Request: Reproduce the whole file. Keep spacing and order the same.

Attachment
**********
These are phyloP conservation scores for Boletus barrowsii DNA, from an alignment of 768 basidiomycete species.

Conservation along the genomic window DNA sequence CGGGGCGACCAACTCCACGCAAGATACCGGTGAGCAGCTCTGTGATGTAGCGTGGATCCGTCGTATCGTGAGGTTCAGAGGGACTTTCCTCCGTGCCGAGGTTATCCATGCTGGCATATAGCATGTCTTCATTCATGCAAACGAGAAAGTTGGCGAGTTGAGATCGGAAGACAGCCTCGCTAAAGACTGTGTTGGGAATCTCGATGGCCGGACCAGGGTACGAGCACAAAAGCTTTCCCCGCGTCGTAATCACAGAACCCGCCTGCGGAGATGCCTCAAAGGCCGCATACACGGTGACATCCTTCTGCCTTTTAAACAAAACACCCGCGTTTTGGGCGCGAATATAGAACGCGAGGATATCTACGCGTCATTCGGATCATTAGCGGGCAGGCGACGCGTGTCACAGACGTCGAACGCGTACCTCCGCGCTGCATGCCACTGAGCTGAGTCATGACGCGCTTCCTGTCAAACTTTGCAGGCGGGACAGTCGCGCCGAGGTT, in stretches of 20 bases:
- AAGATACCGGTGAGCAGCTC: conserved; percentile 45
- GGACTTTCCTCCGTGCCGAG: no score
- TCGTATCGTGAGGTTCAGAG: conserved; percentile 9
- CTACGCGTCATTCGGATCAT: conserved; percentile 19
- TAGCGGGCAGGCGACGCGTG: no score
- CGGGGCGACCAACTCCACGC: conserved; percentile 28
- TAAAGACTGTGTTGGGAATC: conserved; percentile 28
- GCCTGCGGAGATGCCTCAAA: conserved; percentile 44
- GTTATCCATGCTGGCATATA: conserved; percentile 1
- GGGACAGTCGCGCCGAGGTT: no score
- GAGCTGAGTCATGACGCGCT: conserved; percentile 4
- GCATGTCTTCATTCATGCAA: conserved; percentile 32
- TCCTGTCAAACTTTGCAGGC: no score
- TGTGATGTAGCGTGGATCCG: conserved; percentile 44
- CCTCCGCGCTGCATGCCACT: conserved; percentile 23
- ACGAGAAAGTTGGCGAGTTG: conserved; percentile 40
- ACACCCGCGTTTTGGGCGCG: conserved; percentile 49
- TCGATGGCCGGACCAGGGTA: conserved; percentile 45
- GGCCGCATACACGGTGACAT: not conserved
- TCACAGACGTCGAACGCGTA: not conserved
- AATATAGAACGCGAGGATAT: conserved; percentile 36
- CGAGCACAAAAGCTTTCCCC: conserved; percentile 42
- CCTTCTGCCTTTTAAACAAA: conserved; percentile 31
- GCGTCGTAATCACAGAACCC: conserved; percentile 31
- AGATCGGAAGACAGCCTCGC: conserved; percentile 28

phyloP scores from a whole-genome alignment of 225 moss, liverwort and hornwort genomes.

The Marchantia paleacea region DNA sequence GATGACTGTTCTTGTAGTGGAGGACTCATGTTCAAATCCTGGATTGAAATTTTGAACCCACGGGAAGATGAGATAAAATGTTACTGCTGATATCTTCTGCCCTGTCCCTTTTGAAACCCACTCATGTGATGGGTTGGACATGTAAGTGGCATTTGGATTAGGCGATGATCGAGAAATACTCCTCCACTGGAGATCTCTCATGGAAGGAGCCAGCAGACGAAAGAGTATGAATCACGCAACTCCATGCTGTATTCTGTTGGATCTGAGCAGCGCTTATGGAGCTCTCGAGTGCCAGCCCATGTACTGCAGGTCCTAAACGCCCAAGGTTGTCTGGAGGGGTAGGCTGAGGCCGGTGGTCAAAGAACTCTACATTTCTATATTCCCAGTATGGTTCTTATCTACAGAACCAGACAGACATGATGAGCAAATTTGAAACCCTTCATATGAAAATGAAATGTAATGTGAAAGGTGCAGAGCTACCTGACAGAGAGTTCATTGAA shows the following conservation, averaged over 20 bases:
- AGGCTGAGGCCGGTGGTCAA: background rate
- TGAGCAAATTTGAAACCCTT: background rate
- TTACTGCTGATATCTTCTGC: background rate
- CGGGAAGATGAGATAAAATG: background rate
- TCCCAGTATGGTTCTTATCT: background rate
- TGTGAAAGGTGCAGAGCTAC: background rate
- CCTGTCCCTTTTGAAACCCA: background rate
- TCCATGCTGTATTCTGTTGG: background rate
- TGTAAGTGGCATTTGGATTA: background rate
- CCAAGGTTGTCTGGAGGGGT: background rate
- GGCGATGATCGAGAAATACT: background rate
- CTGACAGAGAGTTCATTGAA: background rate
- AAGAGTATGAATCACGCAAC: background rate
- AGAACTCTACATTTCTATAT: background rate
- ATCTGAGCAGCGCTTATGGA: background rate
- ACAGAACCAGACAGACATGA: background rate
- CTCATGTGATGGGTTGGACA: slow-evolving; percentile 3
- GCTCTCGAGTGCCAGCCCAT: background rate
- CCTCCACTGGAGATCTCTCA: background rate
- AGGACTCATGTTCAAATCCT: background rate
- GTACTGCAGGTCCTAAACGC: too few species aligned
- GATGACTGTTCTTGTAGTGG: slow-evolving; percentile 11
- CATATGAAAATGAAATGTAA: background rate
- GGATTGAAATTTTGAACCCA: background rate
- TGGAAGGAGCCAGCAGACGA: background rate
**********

These are phyloP conservation scores for Boletus barrowsii DNA, from an alignment of 768 basidiomycete species.

Conservation along the genomic window DNA sequence CGGGGCGACCAACTCCACGCAAGATACCGGTGAGCAGCTCTGTGATGTAGCGTGGATCCGTCGTATCGTGAGGTTCAGAGGGACTTTCCTCCGTGCCGAGGTTATCCATGCTGGCATATAGCATGTCTTCATTCATGCAAACGAGAAAGTTGGCGAGTTGAGATCGGAAGACAGCCTCGCTAAAGACTGTGTTGGGAATCTCGATGGCCGGACCAGGGTACGAGCACAAAAGCTTTCCCCGCGTCGTAATCACAGAACCCGCCTGCGGAGATGCCTCAAAGGCCGCATACACGGTGACATCCTTCTGCCTTTTAAACAAAACACCCGCGTTTTGGGCGCGAATATAGAACGCGAGGATATCTACGCGTCATTCGGATCATTAGCGGGCAGGCGACGCGTGTCACAGACGTCGAACGCGTACCTCCGCGCTGCATGCCACTGAGCTGAGTCATGACGCGCTTCCTGTCAAACTTTGCAGGCGGGACAGTCGCGCCGAGGTT, in stretches of 20 bases:
- AAGATACCGGTGAGCAGCTC: conserved; percentile 45
- GGACTTTCCTCCGTGCCGAG: no score
- TCGTATCGTGAGGTTCAGAG: conserved; percentile 9
- CTACGCGTCATTCGGATCAT: conserved; percentile 19
- TAGCGGGCAGGCGACGCGTG: no score
- CGGGGCGACCAACTCCACGC: conserved; percentile 28
- TAAAGACTGTGTTGGGAATC: conserved; percentile 28
- GCCTGCGGAGATGCCTCAAA: conserved; percentile 44
- GTTATCCATGCTGGCATATA: conserved; percentile 1
- GGGACAGTCGCGCCGAGGTT: no score
- GAGCTGAGTCATGACGCGCT: conserved; percentile 4
- GCATGTCTTCATTCATGCAA: conserved; percentile 32
- TCCTGTCAAACTTTGCAGGC: no score
- TGTGATGTAGCGTGGATCCG: conserved; percentile 44
- CCTCCGCGCTGCATGCCACT: conserved; percentile 23
- ACGAGAAAGTTGGCGAGTTG: conserved; percentile 40
- ACACCCGCGTTTTGGGCGCG: conserved; percentile 49
- TCGATGGCCGGACCAGGGTA: conserved; percentile 45
- GGCCGCATACACGGTGACAT: not conserved
- TCACAGACGTCGAACGCGTA: not conserved
- AATATAGAACGCGAGGATAT: conserved; percentile 36
- CGAGCACAAAAGCTTTCCCC: conserved; percentile 42
- CCTTCTGCCTTTTAAACAAA: conserved; percentile 31
- GCGTCGTAATCACAGAACCC: conserved; percentile 31
- AGATCGGAAGACAGCCTCGC: conserved; percentile 28

phyloP scores from a whole-genome alignment of 225 moss, liverwort and hornwort genomes.

The Marchantia paleacea region DNA sequence GATGACTGTTCTTGTAGTGGAGGACTCATGTTCAAATCCTGGATTGAAATTTTGAACCCACGGGAAGATGAGATAAAATGTTACTGCTGATATCTTCTGCCCTGTCCCTTTTGAAACCCACTCATGTGATGGGTTGGACATGTAAGTGGCATTTGGATTAGGCGATGATCGAGAAATACTCCTCCACTGGAGATCTCTCATGGAAGGAGCCAGCAGACGAAAGAGTATGAATCACGCAACTCCATGCTGTATTCTGTTGGATCTGAGCAGCGCTTATGGAGCTCTCGAGTGCCAGCCCATGTACTGCAGGTCCTAAACGCCCAAGGTTGTCTGGAGGGGTAGGCTGAGGCCGGTGGTCAAAGAACTCTACATTTCTATATTCCCAGTATGGTTCTTATCTACAGAACCAGACAGACATGATGAGCAAATTTGAAACCCTTCATATGAAAATGAAATGTAATGTGAAAGGTGCAGAGCTACCTGACAGAGAGTTCATTGAA shows the following conservation, averaged over 20 bases:
- AGGCTGAGGCCGGTGGTCAA: background rate
- TGAGCAAATTTGAAACCCTT: background rate
- TTACTGCTGATATCTTCTGC: background rate
- CGGGAAGATGAGATAAAATG: background rate
- TCCCAGTATGGTTCTTATCT: background rate
- TGTGAAAGGTGCAGAGCTAC: background rate
- CCTGTCCCTTTTGAAACCCA: background rate
- TCCATGCTGTATTCTGTTGG: background rate
- TGTAAGTGGCATTTGGATTA: background rate
- CCAAGGTTGTCTGGAGGGGT: background rate
- GGCGATGATCGAGAAATACT: background rate
- CTGACAGAGAGTTCATTGAA: background rate
- AAGAGTATGAATCACGCAAC: background rate
- AGAACTCTACATTTCTATAT: background rate
- ATCTGAGCAGCGCTTATGGA: background rate
- ACAGAACCAGACAGACATGA: background rate
- CTCATGTGATGGGTTGGACA: slow-evolving; percentile 3
- GCTCTCGAGTGCCAGCCCAT: background rate
- CCTCCACTGGAGATCTCTCA: background rate
- AGGACTCATGTTCAAATCCT: background rate
- GTACTGCAGGTCCTAAACGC: too few species aligned
- GATGACTGTTCTTGTAGTGG: slow-evolving; percentile 11
- CATATGAAAATGAAATGTAA: background rate
- GGATTGAAATTTTGAACCCA: background rate
- TGGAAGGAGCCAGCAGACGA: background rate